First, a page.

To see this need for reformation is good news.
Jemar Tisby argues in these pages for a reformation grounded in a recovery of the doctrine of the imago Dei. Yes. And. What is the content of the image of God present in each person? Inherent dignity surely is correct, but even more: What is the gesture of, what is the movement of, or, as Tisby asks, what is the ethic of the image of God in us?
The answer to this question leads us to the practices of Christian community that embody fear’s undoing.
My grandmother and her sister knew this would be the last time they’d be in the same room together on earth. My great-aunt sat on her bed, in her room in the dementia ward, tired from our outing to Winstead’s. She was in the dementia ward only because she had become a little daffier recently—she knew what was going on.
It was time to say goodbye; I’d be bringing my grandmother back to Ohio tomorrow, and we were due at the Kansas City airport early. My grandmother and her sister had been together for a year short of nine decades now; for most of that time they had lived three miles from each other and had talked on the phone every day.
My grandmother bends down in front of her sister, saying, “Jo, let me get your shoes off. You need to lie down.”
“Oh Do, I’m so tired,” she says using her pet name for her sister. My aunt is sitting on the edge of her bed like a schoolgirl, her legs dangling, chin to her chest, eyes hidden, probably closed. My grandmother, kneeling, pulls one shoe off and rubs her little sister’s foot. Then she pulls off the other shoe and, cradling her sister’s ankles with her right arm while pushing herself off the floor with her left, lifts her sister’s feet up to the bed so that she’s lying down now, resting.
“How’s that, Jo? Here, let me get a blanket.”
“Oh Do, that’s lovely. I think I’ll take a little nap.”
My grandmother leans over and gives her sister a kiss on the cheek. We say goodbye. She takes my arm as we walk out the door and down the hall.
The gesture of my grandmother tending her sister is how the image of God gets embodied. It is the gesture of Jesus taking the towel and the basin and washing his friends’ feet—the work of those who were the lowest and the least. It’s a curious thing: we express our highest human dignity, and are most fully God’s image bearers, when we choose to empty ourselves of position, station, or status and become servants.
If the reformation of the church is to be grounded in the recovery of the imago Dei, and if the imago Dei is most fully manifested when a person empties herself in order to encounter and accompany another, then a reformed church for today—the church that has the authority to cast out fear—seeks to lose herself for others.
How could it not be so? It’s the way of love.
The Great Commandment sounds like a Hallmark Card until you realize that when Jesus tells us to love one another, he isn’t talking about having warm feelings. He’s talking about a courageous, countercultural act of self-surrender, “the awful daring of a moment’s surrender / Which an age of prudence can never retract,” as Eliot has it.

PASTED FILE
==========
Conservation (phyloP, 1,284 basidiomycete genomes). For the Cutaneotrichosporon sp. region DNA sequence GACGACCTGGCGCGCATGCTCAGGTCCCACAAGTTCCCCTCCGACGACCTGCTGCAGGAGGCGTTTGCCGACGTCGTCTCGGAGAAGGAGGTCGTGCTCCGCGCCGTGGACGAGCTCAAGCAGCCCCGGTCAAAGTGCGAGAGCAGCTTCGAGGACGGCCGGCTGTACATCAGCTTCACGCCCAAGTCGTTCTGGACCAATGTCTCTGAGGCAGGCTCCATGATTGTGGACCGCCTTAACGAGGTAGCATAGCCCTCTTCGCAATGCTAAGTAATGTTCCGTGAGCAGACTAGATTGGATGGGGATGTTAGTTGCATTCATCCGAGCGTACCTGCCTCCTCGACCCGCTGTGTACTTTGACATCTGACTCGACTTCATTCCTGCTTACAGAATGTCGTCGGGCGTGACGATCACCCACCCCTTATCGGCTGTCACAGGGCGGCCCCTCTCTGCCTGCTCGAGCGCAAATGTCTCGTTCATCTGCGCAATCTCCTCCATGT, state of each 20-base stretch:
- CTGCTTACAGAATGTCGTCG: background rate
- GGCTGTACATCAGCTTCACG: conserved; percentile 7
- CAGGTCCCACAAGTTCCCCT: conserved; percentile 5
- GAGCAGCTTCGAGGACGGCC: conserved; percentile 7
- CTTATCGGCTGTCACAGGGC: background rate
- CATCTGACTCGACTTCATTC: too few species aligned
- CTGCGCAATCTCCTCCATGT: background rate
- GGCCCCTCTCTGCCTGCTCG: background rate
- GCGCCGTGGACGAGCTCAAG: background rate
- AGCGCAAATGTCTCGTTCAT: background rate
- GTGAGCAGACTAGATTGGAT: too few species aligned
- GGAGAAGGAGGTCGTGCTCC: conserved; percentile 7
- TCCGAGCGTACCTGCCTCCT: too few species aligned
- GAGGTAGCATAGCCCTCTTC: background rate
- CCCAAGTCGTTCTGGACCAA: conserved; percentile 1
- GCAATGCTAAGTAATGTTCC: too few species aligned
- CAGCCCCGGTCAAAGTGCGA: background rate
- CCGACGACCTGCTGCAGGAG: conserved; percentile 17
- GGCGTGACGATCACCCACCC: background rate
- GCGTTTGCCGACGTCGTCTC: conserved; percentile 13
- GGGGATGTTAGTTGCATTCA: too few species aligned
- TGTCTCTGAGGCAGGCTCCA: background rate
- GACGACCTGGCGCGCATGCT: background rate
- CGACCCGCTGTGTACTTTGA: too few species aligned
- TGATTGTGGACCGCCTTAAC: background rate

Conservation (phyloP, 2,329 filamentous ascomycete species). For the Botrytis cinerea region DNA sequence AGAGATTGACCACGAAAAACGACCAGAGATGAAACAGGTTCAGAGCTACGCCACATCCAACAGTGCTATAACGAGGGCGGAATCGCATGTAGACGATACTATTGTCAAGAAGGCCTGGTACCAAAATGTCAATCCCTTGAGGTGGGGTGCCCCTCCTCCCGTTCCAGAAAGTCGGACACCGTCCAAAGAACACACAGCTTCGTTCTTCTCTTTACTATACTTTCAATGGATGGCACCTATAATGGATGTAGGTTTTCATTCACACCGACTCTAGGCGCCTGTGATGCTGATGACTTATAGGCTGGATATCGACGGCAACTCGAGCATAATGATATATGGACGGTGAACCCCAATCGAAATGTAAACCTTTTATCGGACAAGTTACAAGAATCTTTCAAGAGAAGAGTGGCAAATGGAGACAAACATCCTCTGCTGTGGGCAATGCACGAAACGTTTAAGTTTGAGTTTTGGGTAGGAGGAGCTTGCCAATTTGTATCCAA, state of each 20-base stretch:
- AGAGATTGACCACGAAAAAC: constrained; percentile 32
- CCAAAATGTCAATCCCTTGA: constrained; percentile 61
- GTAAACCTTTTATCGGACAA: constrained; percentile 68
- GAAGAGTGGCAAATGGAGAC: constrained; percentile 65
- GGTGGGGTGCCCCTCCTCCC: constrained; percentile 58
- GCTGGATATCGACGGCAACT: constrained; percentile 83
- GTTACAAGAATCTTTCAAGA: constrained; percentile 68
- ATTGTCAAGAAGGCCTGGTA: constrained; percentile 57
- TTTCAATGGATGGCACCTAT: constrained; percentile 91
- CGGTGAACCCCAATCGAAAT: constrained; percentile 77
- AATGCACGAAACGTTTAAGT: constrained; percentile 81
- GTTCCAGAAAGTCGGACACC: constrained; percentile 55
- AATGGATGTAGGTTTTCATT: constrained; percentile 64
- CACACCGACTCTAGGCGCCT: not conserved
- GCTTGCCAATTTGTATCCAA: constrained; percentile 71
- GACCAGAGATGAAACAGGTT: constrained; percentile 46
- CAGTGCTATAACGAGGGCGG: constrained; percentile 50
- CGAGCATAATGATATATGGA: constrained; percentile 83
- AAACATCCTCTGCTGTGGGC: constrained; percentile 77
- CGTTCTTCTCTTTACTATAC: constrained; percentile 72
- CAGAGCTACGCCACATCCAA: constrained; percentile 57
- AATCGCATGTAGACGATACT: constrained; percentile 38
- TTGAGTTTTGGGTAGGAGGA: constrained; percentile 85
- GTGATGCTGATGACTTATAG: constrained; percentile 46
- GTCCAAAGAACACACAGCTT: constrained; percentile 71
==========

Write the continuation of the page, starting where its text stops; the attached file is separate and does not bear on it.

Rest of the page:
The church that has recovered this movement of the imago Dei has remembered its vocation. It regains its prophetic witness. Its insistence on, and commitment to, the power of sacrificial love is a scandal to the world of getting and spending, competing and dominating, shaming and demeaning. Its trust in the power of sacrificial love, and its confidence in the triumph of that love at the end of time, means the church can resist the temptation to seize worldly power and win now. No longer assimilated to the culture, the church is salt again.
This renewed, reformed church is not a thing that can change the world. It is the community that lives as an already changed way of being in the world. The church is, differently; we Christians are, differently.
Fear is undone by the way of being that is the daily practice of self-emptying love, in the community of those who so practice. Fear is not eliminated; it just loses its power to keep us prisoners.
My grandmother answered her own question—“Is this all it comes to? A hole in the ground, and dirt?”—when she knelt at her sister’s feet in self-surrender. The answer, which is paradoxically a non-answer to the fear of nothingness, is an act. The answer is a Way, not a program. The answer is the Word, which is not a word but a person. Because the answer is a person, the answer to fear and loneliness and the meaning of life is not thinking something correctly but loving someone concretely.
Czech philosopher Jan Patočka (1907–1977) has a name for the community of people who have experienced the crisis when the curtain is pulled back from everyday certainties, exposing the inescapable problem of living in the knowledge of death, of finitude—he calls this community “the solidarity of the shaken.” Patočka was not talking about the church, but we might take the “solidarity of the shaken” to define the church that we need: the church that does not hand out answers but practices self-emptying love. Fear doesn’t disappear then. It just finds its proper size.
The church that’s a museum has no power to cast out fear because it is just another thing among things. No one is shaken.
The assimilated church has no power to cast out fear because it replicates the fear-mongering culture. Outrage is confused for shakenness.